Virus slams black Americans, exposes inequities
Data on coronavirus deaths in the US shows a disturbing trend: The virus is killing black Americans at a higher rate. Activists working to level out racial disparities in healthcare, food access and safety are urging systemic change. (April 10)
CHICAGO — Train tracks run above the intersection of Kinzie Street and Ashland Avenue, two major streets that meet on Chicago’s West Side. On one corner of the intersection, there’s a trampoline park and new brewery. On the opposite corner, empty buildings for lease.
In one direction, a ZIP code relatively unscathed by the coronavirus outbreak. In the other, a community decimated by the disease. One mostly white, with six-figure incomes the norm. One mostly minority and earning much slimmer paychecks.
Darnell Shields, executive director of the Chicago community group Austin Coming Together, said COVID-19’s disparate impacts arise from food and housing instability, shaky neighborhood economies and limited access to quality education and health care.
“It creates a fertile ground for something like a virus to come in,” Shields said.
As the U.S. surpassed a milestone of one million known cases of COVID-19 this week, ZIP code data show the virus has run rampant through some neighborhoods while leaving residents in adjoining areas much less impaired.
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USA TODAY took an exclusive look at how the pandemic has been felt in neighborhoods across the nation by collecting the ZIP code-level data from health departments in 12 states: Arizona, California, Florida, Illinois, Maryland, Michigan, Missouri, New York, Ohio, Pennsylvania, South Carolina and Texas.
COVID-19 case report summaries were assembled for more than 3,200 ZIP codes – about 10% of the nearly 33,000 U.S. ZIPs. Case data were matched with U.S. census demographic data to show how infection rates differed in ZIPs by race, income and housing characteristics.
The results paint a grim picture of COVID’s devastation in places just miles or blocks from communities experiencing far less harm.
In the poorest neighborhoods, where median household income is less than $35,000, the COVID-19 infection rate was twice as high as in the nation’s wealthiest ZIPs, with income more than $75,000.
Infection rates were five times higher in majority-minority ZIP codes than in ZIPs with less than 10% nonwhite population.
Of the top 10 ZIPs with 10 or more cases – one in Florida, one in Michigan, the other eight in New York City – nine are areas where at least two-thirds of the residents are nonwhite. Five are areas where household income is below the national median of $60,293.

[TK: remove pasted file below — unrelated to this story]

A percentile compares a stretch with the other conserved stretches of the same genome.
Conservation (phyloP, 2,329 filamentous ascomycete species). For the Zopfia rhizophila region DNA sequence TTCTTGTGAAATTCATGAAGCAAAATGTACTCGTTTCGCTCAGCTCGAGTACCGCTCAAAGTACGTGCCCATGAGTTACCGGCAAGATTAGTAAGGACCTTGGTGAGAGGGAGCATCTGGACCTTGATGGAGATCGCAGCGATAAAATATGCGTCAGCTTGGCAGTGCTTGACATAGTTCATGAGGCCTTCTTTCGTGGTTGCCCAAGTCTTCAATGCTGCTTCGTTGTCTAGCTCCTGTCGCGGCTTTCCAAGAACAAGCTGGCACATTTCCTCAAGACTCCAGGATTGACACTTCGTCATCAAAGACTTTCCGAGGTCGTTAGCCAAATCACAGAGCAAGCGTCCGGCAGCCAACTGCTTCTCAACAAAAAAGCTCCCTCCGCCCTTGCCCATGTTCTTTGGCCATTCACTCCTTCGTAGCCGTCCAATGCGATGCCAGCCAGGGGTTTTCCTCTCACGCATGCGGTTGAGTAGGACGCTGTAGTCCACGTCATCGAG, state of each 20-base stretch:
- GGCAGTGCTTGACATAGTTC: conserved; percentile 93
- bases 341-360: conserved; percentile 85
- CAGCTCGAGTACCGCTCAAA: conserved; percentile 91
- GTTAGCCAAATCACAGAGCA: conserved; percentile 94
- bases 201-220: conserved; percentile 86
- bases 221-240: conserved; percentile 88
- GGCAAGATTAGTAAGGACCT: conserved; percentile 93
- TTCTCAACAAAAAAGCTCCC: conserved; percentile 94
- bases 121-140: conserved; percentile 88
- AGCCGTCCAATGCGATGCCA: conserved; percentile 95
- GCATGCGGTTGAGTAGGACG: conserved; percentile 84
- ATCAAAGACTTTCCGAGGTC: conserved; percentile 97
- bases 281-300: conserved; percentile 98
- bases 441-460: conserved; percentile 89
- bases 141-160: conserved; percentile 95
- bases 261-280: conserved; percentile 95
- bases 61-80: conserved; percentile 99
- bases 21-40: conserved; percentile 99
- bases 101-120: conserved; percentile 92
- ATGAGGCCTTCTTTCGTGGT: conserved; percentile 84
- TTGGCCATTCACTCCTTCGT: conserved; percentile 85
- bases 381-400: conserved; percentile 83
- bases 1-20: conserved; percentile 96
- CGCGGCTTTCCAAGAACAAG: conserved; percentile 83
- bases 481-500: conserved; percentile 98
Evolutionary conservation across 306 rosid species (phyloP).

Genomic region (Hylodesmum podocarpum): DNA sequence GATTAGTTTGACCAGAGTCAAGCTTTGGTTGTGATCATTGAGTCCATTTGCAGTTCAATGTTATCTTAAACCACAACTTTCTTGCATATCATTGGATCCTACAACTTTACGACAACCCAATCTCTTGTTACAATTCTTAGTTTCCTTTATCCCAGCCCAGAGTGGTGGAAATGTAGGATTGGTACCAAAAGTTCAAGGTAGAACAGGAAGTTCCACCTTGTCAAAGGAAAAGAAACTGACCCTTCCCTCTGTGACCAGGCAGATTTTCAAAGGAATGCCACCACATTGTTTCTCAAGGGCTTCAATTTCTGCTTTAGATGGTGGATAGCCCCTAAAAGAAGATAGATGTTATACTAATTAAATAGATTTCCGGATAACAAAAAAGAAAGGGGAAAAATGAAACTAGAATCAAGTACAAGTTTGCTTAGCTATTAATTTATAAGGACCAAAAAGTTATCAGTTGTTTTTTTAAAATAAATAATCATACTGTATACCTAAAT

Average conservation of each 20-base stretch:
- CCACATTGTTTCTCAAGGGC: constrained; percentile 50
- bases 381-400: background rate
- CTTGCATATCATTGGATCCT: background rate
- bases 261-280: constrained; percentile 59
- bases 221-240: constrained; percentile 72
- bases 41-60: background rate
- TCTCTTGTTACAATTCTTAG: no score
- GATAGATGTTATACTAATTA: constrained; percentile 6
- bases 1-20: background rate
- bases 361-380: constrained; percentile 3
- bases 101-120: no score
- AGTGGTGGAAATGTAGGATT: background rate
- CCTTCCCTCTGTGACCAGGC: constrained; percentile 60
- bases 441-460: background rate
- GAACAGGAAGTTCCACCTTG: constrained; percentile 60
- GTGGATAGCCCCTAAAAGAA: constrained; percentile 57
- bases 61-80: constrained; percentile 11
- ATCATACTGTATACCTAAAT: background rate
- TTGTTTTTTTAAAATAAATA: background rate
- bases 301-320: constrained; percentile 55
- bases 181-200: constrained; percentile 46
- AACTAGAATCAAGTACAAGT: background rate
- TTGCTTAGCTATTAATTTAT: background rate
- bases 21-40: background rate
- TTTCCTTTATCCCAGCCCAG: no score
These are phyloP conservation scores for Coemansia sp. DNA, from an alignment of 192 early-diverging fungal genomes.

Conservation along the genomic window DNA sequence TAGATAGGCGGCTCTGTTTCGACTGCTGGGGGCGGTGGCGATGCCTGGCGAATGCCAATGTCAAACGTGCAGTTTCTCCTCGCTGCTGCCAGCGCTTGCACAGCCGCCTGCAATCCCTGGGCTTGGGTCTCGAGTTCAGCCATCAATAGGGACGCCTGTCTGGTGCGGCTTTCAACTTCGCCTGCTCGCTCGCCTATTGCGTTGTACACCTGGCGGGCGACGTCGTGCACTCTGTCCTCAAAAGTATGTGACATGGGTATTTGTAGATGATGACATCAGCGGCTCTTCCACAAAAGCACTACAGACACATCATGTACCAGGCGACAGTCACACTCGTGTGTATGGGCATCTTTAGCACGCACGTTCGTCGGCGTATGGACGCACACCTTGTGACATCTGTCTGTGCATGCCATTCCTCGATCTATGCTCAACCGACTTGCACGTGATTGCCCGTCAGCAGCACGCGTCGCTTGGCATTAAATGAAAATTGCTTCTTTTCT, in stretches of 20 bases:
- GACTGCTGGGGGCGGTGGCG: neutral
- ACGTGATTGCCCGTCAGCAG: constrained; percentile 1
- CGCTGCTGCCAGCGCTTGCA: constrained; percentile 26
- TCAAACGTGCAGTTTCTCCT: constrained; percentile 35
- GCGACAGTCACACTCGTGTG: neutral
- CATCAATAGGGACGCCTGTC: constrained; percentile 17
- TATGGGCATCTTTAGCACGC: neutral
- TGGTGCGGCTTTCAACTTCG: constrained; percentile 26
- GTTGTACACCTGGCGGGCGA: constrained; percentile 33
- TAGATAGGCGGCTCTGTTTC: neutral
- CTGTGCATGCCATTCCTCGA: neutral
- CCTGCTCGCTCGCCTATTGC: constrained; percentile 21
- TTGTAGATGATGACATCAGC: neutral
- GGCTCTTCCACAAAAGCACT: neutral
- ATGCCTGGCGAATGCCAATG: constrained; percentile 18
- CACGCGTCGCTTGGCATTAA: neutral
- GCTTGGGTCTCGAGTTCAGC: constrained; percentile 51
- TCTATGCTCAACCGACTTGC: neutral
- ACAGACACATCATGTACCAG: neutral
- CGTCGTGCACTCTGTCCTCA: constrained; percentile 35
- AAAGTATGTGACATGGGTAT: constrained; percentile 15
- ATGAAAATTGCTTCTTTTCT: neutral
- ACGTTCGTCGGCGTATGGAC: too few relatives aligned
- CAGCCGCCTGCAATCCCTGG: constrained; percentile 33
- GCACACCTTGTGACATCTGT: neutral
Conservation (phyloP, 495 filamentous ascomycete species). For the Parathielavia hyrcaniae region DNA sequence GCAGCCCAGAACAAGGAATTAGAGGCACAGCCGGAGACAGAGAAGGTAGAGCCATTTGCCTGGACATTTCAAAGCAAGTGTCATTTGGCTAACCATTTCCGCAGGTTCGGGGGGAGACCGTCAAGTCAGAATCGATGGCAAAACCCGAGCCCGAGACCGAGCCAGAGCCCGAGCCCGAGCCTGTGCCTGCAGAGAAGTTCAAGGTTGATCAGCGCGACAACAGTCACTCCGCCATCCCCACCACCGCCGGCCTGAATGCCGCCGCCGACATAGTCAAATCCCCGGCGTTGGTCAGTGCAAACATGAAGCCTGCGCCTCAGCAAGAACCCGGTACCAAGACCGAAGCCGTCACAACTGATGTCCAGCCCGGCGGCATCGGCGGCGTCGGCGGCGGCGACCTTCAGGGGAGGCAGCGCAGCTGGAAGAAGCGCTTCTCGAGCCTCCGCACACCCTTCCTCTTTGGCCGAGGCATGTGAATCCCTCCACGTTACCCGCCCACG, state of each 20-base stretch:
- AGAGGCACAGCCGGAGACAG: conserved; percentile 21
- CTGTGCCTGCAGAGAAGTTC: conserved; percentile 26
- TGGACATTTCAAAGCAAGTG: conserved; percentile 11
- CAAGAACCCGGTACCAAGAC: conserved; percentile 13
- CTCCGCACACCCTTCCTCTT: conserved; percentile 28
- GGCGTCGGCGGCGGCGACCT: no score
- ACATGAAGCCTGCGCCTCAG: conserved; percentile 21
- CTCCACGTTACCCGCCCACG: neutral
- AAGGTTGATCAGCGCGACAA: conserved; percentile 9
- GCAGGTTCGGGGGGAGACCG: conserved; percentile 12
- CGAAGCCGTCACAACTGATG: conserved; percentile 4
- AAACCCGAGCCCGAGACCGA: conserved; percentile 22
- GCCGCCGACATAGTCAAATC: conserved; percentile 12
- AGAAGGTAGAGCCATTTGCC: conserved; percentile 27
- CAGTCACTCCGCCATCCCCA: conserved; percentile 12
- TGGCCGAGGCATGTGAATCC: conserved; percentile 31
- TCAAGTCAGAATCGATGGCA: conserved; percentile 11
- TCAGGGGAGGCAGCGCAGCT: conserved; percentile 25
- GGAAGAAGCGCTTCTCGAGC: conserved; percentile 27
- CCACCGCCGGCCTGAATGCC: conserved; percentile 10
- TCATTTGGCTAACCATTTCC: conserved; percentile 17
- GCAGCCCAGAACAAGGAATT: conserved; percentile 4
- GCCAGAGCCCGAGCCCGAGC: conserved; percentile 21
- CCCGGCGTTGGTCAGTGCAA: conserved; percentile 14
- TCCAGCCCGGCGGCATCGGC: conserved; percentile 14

Local health officials say not all neighborhood differences in infection rates are driven by race and income. Some arise from limited access to testing sites or a lack of interest among some residents in being tested. Areas with more nursing homes may also show higher rates of infection.
But the USA TODAY analysis shows socio-economic factors have played important roles.
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From one neighborhood to the next, disparities in income, diversity and COVID-19 infections
The intersection of Kinzie and Ashland in Chicago marks the boundary between ZIP code 60642, which centers on the Noble Square neighborhood, and ZIP code 60612, which covers much of the East Garfield Park neighborhood.
In Noble Square, the virus infection rate last week was about 20 per 10,000 residents. In neighboring East Garfield, the confirmed case rate was more than four times as high – about 86 per 10,000 residents. The testing rate was also higher in East Garfield Park, but that difference doesn’t come close to explaining its much higher caseload.
Touched less severely by the coronavirus, Noble Square is a hub of young professionals bustling with a restaurant and nightlife scene. Around 60% of the population is white, and the median household income is about $101,900.
Attorney Jane Kwak, 32, was out for a walk with her boyfriend and golden doodle Thursday despite the cold, overcast weather. Joggers cruised by without masks. Some walked dogs. Many restaurants were open for takeout.
“I don’t know anyone personally who’s had it,” Kwak said of the coronavirus. “I feel like around here it’s still a bit normal. People are acting normal. Our neighbors will still chat and aren’t super fearful.”
Noble Square resident Jane Kwak, 32, walks her golden doodle, Mozzarella, in Chicago, Ill. on April 30, 2020.Grace Hauck
Hard-hit East Garfield, meanwhile, is a family neighborhood located between a conservatory and an industrial corridor. More than 78% of the population is non-white, and the median household income is $41,300.
Kwak, the Noble Square attorney, took a 15% pay cut and is working from home. She considers herself lucky. But in East Garfield, janitor Jimmy Walker lost his job. So did his wife Rachel, a child care worker.
The Walkers find themselves behind on rent. They don’t have face masks or gloves, even though the Illinois stay-at-home order going into effect Friday requires masks for those going out in public.
“Man, we need a lot of help down here,” Rachel Walker said. “It’s been rough.”
“There used to be people outside all day,” Jimmy Walker said. “Now it’s like a ghost town.”
East Garfield Park residents Jimmy and Rachel Walker head home from the market in Chicago, Ill. on April 30, 2020.Grace Hauck
Pastor Walter McCray, who lives in his childhood home in East Garfield, said his neighbor down the street contracted the virus and that several of his associate pastors had lost family members and longtime members of their churches.
Bill Curry, who runs programs focused on youth and families in the neighborhood, said the community was hurting. “The demand for food has significantly increased,” Curry said. “Not only people who have been regulars, but a bunch of people, this is their first time going to a food pantry.”
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Across the city of Chicago, a similar pattern emerges: Coronavirus case rates are higher in majority-minority, low income areas. Many of these neighborhoods are food desserts where residents lack access to broadband. Last week, the mayor launched a Racial Equity Rapid Response Team to address the disproportionate impact of the outbreak.